Predator-Prey Interactions in the Fossil Record

Besorgungstitel | Lieferzeit:3-5 Tage I
Thor A. Hansen
900 g
254x178x25 mm

Springer Book Archives
Introduction. Part I: Taxonomic Review of the Fossil Record of Predation. 1. Predation on and by Foraminifera; S.J. Culver, J.H. Lipps. 2. Predation in Ancient Reef-Builders; R. Wood. 3. Trilobites in Paleozoic Predator-Prey Systems, and Their Role in Reorganization of Early Paleozoic Ecosystems; L.E. Babcock. 4. Predation by Drills on Ostracoda; R.A. Reyment, A.M.T. Elewa. 5. The Fossil Record of Drilling Predation on Bivalves and Gastropods; P.H. Kelley, T.A. Hansen. 6. The Fossil Record of Shell-Breaking Predation on Marine Bivalves and Gastropods; R.R. Alexander, G.P. Dietl. 7. Predation on Cephalopods: A General Overview with a Case Study From the Upper Carboniferous of Texas; R.H. Mapes, D.T. Chaffin. 8. Predation on Brachiopods; L.R. Leighton. 9. Predation on Bryozoans and its Reflection in the Fossil Record; F.K. McKinney, P.D. Taylor, S. Lidgard. 10. Predation on Crinoids; T.K. Baumiller, F.J. Gahn. 11. Predation on Recent and Fossil Echinoids; M. Kowalewski, J.H. Nebelsick. 12. Predation of Fishes in the Fossil Record; J. McAllister. 13. Dinosaur Predation: Evidence and Ecomorphology; T.R. Holtz Jr. 14. Bones of comprehension: The Analysis of Small Mammal Predator-Prey Interactions; J.P. Williams. 15. Early Human Predation; R. Potts. Part II: Major Macroevolutionary Episodes in the History of Predation. 16. Origin and Early Evolution of Predators The Ecotone Model and Early Evidence for Macropredation; M.A.S. Mcmenamin. 17. Durophagous Predation in Paleozoic Marine Benthic Assemblages; C.E. Brett. 18. The Mesozoic Marine Revolution; E.M. Harper.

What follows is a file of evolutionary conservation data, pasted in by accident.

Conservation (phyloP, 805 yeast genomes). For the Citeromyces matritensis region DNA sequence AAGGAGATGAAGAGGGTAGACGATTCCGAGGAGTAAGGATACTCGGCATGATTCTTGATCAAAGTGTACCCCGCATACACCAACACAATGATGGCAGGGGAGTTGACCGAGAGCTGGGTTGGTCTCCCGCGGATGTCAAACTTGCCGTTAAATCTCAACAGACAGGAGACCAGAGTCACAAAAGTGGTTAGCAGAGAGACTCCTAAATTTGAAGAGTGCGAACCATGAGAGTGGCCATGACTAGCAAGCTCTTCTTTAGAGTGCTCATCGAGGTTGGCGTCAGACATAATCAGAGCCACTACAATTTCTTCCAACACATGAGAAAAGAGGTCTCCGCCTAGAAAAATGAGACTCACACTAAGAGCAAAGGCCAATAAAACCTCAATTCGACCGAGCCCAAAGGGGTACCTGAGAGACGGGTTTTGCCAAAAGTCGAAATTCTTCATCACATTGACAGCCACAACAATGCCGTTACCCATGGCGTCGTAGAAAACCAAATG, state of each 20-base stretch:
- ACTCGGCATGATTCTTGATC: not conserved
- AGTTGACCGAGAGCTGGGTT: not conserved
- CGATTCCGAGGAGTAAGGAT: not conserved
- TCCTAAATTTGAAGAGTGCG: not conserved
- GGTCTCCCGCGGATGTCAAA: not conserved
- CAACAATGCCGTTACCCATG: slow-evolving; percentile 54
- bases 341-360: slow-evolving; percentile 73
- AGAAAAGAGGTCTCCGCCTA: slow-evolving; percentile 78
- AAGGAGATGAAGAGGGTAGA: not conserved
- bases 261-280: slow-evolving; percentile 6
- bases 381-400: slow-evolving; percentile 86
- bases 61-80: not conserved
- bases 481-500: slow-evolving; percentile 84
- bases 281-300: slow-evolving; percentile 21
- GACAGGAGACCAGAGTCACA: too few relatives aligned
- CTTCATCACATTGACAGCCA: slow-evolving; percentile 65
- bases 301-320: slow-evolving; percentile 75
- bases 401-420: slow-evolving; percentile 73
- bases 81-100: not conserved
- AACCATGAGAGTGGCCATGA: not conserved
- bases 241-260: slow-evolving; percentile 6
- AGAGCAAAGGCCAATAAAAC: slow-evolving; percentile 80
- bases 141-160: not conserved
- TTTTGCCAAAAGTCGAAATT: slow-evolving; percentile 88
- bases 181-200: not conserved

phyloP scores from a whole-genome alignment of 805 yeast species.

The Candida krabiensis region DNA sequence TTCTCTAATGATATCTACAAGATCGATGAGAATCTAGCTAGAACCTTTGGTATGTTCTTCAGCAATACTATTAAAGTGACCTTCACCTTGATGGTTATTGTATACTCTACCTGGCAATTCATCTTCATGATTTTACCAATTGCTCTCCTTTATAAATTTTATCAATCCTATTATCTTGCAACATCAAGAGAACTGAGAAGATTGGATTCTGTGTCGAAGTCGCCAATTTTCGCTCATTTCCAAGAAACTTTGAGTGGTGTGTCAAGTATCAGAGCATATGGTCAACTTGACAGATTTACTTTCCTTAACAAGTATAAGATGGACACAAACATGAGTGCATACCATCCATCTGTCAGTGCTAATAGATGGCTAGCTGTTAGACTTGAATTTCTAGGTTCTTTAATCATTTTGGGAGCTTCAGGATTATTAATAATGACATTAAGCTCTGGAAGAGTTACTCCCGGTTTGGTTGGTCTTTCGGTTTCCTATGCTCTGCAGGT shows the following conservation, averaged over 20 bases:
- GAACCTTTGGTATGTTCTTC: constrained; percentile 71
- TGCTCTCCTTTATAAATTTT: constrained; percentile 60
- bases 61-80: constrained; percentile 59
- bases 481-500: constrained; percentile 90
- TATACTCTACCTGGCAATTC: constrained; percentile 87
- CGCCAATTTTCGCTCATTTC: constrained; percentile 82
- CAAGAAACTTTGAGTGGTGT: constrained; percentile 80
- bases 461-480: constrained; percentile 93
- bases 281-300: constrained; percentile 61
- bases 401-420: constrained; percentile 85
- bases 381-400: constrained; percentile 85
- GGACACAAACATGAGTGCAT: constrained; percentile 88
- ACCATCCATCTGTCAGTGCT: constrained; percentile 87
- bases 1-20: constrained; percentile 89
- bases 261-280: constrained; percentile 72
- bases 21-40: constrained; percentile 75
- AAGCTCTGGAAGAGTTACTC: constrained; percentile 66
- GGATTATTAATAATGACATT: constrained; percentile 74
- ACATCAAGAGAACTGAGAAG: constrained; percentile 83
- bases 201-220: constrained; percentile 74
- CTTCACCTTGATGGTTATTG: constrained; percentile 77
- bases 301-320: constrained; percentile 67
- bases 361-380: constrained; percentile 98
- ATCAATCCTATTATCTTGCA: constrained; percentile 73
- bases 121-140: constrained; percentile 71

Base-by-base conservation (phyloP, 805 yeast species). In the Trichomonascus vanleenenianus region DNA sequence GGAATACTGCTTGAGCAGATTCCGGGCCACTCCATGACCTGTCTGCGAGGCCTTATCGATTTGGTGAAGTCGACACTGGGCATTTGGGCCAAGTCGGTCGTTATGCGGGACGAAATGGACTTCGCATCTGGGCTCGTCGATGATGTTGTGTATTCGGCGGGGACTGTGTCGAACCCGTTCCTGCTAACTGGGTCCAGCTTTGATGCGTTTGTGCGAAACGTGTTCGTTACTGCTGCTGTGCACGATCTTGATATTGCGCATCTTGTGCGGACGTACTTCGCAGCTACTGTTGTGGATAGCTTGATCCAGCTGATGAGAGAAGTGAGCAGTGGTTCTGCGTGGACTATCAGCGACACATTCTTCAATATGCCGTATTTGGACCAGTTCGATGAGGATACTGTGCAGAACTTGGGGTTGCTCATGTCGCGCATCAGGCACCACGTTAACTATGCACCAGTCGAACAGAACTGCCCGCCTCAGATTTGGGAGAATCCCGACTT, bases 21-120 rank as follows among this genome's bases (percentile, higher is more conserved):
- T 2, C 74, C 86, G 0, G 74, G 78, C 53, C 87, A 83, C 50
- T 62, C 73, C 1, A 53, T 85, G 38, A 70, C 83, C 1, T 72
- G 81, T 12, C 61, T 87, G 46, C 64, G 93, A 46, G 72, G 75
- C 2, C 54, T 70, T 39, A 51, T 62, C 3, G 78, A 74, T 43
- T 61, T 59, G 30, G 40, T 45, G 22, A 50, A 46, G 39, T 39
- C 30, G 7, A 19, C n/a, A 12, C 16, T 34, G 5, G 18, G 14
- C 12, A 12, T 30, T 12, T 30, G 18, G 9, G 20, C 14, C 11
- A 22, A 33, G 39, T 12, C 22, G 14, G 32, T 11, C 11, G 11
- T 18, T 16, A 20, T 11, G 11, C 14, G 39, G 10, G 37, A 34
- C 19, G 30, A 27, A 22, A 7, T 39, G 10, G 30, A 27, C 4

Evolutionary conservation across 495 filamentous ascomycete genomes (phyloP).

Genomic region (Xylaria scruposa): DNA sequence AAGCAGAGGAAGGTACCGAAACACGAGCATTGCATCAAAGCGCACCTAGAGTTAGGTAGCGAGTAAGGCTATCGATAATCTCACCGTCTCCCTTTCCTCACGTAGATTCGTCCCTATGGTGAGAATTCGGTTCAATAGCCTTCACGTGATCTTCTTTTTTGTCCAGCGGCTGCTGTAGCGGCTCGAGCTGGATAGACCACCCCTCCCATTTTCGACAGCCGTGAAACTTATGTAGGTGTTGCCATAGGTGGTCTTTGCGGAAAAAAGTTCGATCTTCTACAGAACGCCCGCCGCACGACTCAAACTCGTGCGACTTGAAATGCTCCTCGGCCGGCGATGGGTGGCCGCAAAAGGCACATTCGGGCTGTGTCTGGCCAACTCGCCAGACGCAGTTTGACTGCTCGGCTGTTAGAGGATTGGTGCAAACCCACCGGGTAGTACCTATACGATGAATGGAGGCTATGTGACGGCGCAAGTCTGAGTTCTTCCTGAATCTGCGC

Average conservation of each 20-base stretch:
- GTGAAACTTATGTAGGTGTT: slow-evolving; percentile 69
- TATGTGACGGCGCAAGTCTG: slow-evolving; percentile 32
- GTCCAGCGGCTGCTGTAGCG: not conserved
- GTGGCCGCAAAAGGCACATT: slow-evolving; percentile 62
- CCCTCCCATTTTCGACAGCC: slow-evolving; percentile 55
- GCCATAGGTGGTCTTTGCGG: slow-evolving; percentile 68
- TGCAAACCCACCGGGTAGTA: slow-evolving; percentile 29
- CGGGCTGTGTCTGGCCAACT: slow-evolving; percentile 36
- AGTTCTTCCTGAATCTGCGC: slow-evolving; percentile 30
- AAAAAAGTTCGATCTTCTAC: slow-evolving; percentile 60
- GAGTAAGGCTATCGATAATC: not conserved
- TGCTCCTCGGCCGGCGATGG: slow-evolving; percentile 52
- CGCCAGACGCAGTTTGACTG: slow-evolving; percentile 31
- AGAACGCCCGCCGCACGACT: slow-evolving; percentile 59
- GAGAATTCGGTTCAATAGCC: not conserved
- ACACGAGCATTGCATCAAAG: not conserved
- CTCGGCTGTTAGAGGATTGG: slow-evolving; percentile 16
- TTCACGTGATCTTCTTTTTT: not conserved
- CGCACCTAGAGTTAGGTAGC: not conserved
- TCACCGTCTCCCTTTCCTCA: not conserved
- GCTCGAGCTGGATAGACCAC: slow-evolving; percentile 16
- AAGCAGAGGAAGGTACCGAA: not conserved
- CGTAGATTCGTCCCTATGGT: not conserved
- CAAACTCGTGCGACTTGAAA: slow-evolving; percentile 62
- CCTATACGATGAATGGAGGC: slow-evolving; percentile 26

From the Foreword: "Predator-prey interactions are among the most significant of all organism-organism interactions....It will only be by compiling and evaluating data on predator-prey relations as they are recorded in the fossil record that we can hope to tease apart their role in the tangled web of evolutionary interaction over time. This volume, compiled by a group of expert specialists on the evidence of predator-prey interactions in the fossil record, is a pioneering effort to collate the information now accumulating in this important field. It will be a standard reference on which future study of one of the central dynamics of ecology as seen in the fossil record will be built."
(Richard K. Bambach, Professor Emeritus, Virginia Tech, Associate of the Botanical Museum, Harvard University)

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